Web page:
#undef FIELD
}

enum fields from_abv(char *c)
{
    for(enum fields i = BEGIN_fields; i < END_fields; i++)
      {
        char *field = field_str(i);
        if(tolower(c[0]) == field[0] && tolower(c[1]) == strchr(field, '_')[1])
            return i;
      }
    return UNKNOWN_fields;
}

Your if statements could be replaced with:

theMeas[i][from_abv(chunk)] = atoi(&chunk[2]);

Or, more safely:

enum fields j = from_abv(chunk);
if(j != UNKNOWN_fields) theMeas[i][j] = atoi(&chunk[2]);
else /* erroneous user input */;

Which is about as close as I can get.

Note that I've deliberately used a naming scheme to facilitate the creation of macros that will automate much of this. Let's try:

#define member(name, ...) \
  enum name { __VA_ARGS__, \
              M_END_##name, \
              M_UNKNOWN_##name, \
              M_BEGIN_##name = 0 }

#define miter(name, var) \
        enum name var = M_BEGIN_##name; var != M_END_##name; var++

#define msize(name) M_END_##name

Usage:

// define our fields
member(fields, signal_path, trace_length, sample_rate);

// declare object with fields
int theMeas[N][msize(fields)];

for(size_t i = 0; i < N; i++)
    // iterate over fields
    for(miter(fields, j))
        // match against fields
        if(j == from_abv(chunk))
            theMeas[i][j] = atoi(&chunk[2]);

That last bit doesn't seem so bad. It still allows you something close to struct-like access via theMeas[i][signal_path], but allows you to iterate over the "members," and hides most of the heavy lifting behind macros.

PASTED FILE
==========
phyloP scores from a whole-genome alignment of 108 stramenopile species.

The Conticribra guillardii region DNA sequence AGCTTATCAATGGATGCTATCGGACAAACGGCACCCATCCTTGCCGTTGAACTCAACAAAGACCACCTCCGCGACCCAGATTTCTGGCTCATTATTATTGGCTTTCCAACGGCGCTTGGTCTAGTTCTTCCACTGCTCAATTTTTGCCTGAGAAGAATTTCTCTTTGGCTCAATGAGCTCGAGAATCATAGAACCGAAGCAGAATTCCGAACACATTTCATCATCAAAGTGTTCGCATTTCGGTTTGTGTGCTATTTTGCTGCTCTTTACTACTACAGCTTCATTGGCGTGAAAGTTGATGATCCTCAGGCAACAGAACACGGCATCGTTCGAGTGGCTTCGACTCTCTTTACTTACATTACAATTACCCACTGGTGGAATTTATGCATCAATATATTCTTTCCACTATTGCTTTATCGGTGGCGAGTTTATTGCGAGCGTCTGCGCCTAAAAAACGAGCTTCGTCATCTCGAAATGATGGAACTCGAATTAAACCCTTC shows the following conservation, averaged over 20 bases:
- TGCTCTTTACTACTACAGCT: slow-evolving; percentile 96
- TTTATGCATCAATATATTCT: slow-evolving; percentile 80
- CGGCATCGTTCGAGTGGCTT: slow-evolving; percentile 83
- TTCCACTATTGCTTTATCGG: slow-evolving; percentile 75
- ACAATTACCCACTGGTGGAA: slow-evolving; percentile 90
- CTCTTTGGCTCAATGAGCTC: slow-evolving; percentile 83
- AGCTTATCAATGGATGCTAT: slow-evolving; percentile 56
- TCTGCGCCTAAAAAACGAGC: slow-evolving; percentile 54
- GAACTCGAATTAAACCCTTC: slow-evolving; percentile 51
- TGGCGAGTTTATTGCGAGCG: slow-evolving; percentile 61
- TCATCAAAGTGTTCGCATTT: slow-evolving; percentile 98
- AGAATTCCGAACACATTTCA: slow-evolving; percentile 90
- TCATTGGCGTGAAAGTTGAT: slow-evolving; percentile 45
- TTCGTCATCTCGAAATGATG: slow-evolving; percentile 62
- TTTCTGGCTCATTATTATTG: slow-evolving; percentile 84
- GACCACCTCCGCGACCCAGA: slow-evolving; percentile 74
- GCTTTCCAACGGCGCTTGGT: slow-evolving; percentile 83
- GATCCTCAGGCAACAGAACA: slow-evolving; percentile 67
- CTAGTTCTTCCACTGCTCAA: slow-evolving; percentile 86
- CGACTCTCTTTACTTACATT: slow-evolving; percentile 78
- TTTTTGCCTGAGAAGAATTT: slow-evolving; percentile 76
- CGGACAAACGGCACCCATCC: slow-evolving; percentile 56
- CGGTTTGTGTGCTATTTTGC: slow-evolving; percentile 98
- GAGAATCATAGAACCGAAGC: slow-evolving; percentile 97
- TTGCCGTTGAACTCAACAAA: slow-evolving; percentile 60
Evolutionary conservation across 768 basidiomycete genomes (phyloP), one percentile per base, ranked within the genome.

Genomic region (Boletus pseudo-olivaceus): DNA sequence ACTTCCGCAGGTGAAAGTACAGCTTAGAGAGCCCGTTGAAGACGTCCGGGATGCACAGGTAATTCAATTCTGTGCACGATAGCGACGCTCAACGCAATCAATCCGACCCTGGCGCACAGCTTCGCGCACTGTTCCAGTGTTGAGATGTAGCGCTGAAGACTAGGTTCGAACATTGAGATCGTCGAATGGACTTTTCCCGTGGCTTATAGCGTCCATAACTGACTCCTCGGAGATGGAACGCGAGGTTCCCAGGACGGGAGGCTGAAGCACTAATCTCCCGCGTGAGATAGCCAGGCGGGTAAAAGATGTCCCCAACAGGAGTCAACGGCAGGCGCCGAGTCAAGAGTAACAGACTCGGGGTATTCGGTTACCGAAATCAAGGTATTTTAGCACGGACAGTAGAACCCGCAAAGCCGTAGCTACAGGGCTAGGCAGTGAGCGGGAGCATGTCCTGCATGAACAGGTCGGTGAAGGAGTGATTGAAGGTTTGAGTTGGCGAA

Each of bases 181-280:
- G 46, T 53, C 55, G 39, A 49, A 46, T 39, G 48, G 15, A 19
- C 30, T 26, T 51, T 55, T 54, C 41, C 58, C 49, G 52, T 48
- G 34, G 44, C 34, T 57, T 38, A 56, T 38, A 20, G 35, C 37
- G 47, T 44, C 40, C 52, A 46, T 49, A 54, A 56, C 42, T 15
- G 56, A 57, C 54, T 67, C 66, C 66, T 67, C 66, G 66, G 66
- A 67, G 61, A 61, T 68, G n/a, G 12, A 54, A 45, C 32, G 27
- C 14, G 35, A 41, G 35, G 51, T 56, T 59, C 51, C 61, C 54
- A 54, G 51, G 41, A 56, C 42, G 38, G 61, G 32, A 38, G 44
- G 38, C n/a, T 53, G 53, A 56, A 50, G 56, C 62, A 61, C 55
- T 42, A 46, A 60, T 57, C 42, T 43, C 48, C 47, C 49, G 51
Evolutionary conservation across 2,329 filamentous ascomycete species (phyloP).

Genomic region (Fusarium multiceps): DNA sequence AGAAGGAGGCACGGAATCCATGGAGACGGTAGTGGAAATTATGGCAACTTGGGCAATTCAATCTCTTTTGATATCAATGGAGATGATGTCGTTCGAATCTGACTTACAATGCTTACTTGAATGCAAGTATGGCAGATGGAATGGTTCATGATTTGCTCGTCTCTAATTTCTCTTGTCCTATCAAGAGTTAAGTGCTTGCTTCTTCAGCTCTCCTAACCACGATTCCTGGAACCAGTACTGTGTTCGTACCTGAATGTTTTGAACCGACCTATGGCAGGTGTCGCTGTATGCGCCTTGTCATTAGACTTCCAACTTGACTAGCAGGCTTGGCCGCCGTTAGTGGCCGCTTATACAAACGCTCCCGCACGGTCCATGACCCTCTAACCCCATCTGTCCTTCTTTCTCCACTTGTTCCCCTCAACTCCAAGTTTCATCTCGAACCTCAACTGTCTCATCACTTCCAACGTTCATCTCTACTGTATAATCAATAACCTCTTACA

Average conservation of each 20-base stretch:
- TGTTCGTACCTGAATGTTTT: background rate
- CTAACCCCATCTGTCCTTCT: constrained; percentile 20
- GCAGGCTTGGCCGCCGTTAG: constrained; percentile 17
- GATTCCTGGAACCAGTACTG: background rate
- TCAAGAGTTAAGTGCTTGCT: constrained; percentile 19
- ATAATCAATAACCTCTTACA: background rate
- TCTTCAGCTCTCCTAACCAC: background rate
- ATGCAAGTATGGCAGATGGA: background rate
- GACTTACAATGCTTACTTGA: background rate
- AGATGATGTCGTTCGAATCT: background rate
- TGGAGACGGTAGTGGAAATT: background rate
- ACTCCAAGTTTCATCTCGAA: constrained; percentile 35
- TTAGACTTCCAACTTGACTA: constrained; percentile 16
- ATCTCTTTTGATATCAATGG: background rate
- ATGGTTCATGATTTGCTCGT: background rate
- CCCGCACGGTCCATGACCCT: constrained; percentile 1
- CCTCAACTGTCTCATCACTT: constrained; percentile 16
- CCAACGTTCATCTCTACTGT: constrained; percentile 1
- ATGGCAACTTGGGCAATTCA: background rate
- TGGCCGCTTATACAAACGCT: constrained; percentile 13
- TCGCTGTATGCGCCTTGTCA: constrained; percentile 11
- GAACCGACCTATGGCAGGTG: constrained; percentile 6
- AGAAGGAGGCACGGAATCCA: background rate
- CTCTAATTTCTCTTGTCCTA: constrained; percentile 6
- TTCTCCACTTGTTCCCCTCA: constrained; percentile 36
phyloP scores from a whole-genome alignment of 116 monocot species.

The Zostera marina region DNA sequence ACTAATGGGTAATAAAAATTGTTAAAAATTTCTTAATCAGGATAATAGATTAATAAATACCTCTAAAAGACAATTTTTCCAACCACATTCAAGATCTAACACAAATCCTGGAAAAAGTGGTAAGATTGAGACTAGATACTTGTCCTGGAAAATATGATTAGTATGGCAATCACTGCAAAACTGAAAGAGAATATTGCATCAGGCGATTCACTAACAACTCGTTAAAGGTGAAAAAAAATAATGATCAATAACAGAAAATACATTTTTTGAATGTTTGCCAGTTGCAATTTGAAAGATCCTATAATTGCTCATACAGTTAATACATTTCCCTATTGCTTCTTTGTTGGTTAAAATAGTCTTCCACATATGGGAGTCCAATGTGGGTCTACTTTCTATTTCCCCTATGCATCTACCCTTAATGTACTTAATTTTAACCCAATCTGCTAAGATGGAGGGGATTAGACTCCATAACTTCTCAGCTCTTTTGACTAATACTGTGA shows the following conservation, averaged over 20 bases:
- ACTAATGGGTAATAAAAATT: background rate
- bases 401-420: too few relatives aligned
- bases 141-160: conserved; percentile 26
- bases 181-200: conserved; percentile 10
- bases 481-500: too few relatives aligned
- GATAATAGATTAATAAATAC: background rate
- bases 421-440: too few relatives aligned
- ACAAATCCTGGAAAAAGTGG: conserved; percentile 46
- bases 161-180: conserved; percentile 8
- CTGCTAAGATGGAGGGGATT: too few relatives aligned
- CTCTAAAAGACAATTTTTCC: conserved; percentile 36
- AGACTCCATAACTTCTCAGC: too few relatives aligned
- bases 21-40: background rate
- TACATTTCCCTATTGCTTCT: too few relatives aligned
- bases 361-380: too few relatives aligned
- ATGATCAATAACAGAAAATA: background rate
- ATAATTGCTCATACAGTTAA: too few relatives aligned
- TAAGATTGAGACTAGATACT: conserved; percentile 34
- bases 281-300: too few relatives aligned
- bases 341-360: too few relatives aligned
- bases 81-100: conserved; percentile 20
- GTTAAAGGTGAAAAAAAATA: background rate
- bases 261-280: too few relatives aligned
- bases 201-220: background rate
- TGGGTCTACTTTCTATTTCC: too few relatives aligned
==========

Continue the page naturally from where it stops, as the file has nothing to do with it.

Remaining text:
The to_str and from_str functions take a little more macro trickery to automate. You'll probably need to look into P99 for that. The from_abv function isn't something I'd recommend for the general case, as we have no way of guaranteeing that the next time you make iterable fields you'll use names with underscores. (Of course, you could drop the from_abv function and give your members inscrutable names like SP, TL, and SR, allowing you to directly compare them to your string data, but you'd need to change the strcmp to a memcmp with a size argument of (sizeof(#x) - 1). Then all the places you have from_abv you'd just use from_str, which can be automatically generated for you.)

However, from_abv isn't hard to define, and you could honestly just copy and paste your if blocks from above into it - it'd be slightly more efficient, though if you added a "member" you'd have to update the function (as written, it'll update itself if you add a member.)

1
  • This is what happens when I procrastinate papers.
    – Chris Lutz
    May 11, 2011 at 22:07
1

C supports pointers to functions, so you could create an array of pointers to functions and address the array according to your input. This would require you to implement additional functions with same signatures.

Another way might be to encapsulate the if-clauses in a separate function and calling it with the arguments.

However, I think neither way you will gain much speedup, if any.

1
  • Thanks, not looking for speed, just trying to reduce the duplication in the code May 11, 2011 at 21:33
0

You might rewrite your logic something like this, using a pointer to an integer:

while (*ptr != '\0') {
    int items_read = sscanf(ptr, "%31[^;]%n", chunk, &n);

    int *p = NULL;
    if(chunk[0] == 'S' && chunk[1] == 'P') {
        p = &theMeas[i].signal_path;
    }